Seventh Circuit Rejects Rule 67 Mootness Argument But Keeps Campbell-Ewald Full Deposit Maneuver Alive
Rien n’est eternel. Nothing lasts forever. In TCPAland, things don’t even last a week.
Just days after a Chicago district court endorsed the tactic in A Custom Heating & Air Conditioning, Inc. v. Kabbage, Inc., 2017 U.S. Dist. LEXIS 93134 (N.D. Ill. June 16, 2017), the Seventh Circuit dealt the Rule 67 mootness maneuver—i.e. “pick off” play—a hearty blow.
But all is not lost for those still hoping to end TCPA class actions.
In Fulton Dental v. Bisco, Inc., 2017 U.S. App. LEXIS 10839 (7th Cir. June 20, 2017), the Seventh Circuit reversed a standard-bearing case approving of the Rule 67 mootness procedure, Fulton Dental, LLC v. Bisco, Inc., 2016 U.S. Dist. LEXIS 118658 (N.D. Ill. Sept. 2, 2016), which dismissed a TCPA class action because it determined that the defendant’s Rule 67 deposit and acquiescence to an adverse injunctive order mooted the class representative’s claim. The Seventh Circuit reversed the decision because it considered the dismissal “premature” before class certification and disagreed with the premise that the procedure invokes a mootness question at all.
But, luckily, the Seventh Circuit did not stop there. The Court endorsed a new procedure for defendants that will have a similar impact as the waning Rule 67 maneuver. The new strategy is to couple a full deposit with an affirmative defense such as accord and satisfaction, payment, estoppel or waiver, and to make such a deposit directly into a class representative’s “individual account” where the representative has the ability to access and exercise control over the deposited funds (as opposed to the court’s registry pursuant to Rule 67, where there is no such control). This new procedure, according to the Seventh Circuit, comports more closely with Campbell-Ewald and should cause district courts to “question whether [the class representative] is the appropriate champion for the class.”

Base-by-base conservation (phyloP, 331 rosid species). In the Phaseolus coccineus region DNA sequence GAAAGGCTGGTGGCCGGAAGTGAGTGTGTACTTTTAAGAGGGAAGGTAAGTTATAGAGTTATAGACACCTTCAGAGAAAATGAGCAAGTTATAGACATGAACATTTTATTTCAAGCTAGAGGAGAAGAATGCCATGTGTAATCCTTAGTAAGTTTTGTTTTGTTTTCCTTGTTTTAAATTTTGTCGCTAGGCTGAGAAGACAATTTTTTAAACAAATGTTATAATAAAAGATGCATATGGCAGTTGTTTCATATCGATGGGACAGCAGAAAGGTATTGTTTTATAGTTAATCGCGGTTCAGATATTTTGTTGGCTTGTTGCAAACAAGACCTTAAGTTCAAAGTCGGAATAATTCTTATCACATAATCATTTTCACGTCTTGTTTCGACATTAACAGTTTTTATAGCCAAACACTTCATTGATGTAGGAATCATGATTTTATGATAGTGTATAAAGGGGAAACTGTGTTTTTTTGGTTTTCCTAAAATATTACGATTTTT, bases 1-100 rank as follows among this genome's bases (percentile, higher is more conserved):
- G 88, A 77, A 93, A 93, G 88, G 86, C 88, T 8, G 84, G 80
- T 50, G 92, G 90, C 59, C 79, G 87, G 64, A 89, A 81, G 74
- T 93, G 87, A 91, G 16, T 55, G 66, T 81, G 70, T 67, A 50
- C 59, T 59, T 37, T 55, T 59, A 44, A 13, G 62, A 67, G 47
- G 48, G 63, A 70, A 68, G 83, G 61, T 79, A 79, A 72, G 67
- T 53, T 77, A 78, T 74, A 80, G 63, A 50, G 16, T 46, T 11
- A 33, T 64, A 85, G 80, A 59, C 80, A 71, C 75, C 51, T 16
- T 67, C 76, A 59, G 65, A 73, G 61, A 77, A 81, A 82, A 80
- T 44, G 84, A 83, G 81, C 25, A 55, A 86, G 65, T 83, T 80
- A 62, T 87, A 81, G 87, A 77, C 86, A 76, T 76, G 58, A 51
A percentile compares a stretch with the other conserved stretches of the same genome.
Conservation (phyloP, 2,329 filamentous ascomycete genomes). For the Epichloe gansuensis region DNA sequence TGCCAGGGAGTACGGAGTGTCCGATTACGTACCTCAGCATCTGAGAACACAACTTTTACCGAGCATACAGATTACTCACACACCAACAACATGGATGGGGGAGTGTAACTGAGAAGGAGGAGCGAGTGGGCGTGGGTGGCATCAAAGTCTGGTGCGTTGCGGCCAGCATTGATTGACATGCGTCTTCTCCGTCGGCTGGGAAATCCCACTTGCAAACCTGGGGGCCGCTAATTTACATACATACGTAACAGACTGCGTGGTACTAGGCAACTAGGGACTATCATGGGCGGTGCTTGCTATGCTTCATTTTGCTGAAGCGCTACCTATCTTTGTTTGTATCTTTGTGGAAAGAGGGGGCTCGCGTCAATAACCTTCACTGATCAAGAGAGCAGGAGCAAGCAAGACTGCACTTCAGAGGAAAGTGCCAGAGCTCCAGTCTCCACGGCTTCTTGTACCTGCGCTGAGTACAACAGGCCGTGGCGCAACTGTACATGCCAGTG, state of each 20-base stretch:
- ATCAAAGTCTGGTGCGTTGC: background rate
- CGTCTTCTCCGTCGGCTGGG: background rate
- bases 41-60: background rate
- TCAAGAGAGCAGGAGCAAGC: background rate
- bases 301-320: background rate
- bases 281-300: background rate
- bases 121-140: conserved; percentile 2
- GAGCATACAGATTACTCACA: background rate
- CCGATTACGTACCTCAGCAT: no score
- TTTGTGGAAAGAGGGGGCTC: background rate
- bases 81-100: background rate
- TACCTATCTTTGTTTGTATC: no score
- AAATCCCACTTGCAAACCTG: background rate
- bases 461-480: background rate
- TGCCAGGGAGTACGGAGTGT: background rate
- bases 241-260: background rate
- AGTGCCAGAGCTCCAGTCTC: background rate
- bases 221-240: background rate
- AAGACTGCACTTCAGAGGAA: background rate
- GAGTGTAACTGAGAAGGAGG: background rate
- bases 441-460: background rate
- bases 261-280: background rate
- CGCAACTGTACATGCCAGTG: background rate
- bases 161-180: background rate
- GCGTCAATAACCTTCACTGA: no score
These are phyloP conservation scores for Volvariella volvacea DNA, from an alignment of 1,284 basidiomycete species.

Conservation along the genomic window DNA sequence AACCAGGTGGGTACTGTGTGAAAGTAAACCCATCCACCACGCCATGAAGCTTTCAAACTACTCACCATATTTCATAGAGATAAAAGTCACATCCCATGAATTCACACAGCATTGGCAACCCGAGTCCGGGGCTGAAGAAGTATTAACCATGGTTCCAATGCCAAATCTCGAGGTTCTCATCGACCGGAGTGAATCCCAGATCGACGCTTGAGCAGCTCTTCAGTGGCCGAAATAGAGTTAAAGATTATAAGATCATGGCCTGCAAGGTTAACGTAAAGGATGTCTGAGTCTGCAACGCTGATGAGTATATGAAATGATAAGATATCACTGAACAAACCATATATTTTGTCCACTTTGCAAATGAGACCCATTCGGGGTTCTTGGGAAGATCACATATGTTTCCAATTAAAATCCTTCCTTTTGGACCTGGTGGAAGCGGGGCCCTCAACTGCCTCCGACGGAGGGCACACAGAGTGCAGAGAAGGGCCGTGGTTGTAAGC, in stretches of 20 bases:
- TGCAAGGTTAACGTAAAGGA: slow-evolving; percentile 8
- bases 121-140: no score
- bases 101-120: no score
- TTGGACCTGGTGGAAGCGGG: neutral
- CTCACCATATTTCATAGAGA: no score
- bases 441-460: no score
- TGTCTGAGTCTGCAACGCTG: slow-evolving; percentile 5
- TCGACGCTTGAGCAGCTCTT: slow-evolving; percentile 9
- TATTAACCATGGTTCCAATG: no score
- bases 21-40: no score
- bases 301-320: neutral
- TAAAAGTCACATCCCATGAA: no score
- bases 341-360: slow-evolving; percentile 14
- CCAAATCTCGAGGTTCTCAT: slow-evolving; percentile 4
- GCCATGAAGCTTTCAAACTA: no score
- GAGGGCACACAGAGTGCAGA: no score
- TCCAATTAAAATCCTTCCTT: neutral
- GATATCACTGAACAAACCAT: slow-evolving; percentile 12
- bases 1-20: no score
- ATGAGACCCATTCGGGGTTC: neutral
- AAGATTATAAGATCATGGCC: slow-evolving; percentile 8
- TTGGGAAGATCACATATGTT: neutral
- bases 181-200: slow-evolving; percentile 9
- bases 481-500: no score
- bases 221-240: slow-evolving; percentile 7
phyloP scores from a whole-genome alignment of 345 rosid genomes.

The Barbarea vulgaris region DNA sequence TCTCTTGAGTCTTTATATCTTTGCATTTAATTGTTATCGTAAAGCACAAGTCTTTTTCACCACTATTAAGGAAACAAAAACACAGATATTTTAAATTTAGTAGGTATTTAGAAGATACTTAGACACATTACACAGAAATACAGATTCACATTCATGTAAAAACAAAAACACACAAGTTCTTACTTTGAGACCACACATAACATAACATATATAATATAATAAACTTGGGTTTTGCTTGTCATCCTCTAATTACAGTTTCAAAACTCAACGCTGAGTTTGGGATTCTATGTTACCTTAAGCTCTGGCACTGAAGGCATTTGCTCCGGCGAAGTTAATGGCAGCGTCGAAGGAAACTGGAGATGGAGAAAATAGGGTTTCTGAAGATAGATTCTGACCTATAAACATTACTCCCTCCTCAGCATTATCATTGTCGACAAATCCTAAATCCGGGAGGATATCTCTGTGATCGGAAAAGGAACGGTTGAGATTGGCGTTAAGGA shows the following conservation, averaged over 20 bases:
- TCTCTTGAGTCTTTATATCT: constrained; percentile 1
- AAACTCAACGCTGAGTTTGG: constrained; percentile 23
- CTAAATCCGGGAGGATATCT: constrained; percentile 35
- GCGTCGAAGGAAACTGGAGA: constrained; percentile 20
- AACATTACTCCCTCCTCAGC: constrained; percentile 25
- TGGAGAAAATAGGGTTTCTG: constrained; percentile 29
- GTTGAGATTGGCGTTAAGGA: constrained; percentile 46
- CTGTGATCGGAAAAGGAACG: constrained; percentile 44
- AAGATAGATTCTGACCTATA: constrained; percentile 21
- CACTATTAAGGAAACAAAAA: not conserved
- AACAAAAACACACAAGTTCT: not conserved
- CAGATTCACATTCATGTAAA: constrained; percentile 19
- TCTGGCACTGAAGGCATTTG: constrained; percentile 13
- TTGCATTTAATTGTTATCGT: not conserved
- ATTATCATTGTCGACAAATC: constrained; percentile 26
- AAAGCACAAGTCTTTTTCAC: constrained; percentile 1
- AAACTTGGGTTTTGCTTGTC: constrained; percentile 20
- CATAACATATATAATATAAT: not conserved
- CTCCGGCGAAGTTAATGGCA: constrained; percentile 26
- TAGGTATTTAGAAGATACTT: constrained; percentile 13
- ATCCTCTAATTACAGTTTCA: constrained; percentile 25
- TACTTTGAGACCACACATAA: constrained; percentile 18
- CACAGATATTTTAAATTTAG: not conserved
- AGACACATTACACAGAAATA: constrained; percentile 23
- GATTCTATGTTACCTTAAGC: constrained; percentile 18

One final point: the Seventh Circuit noted that full compensation may need to include the value the class representative derives in serving as a class representative, not just the maximum statutory damages plus costs and fees. The Court unfortunately gave no guidance on how to value this benefit to the class representative.
TCPA law is ever-changing.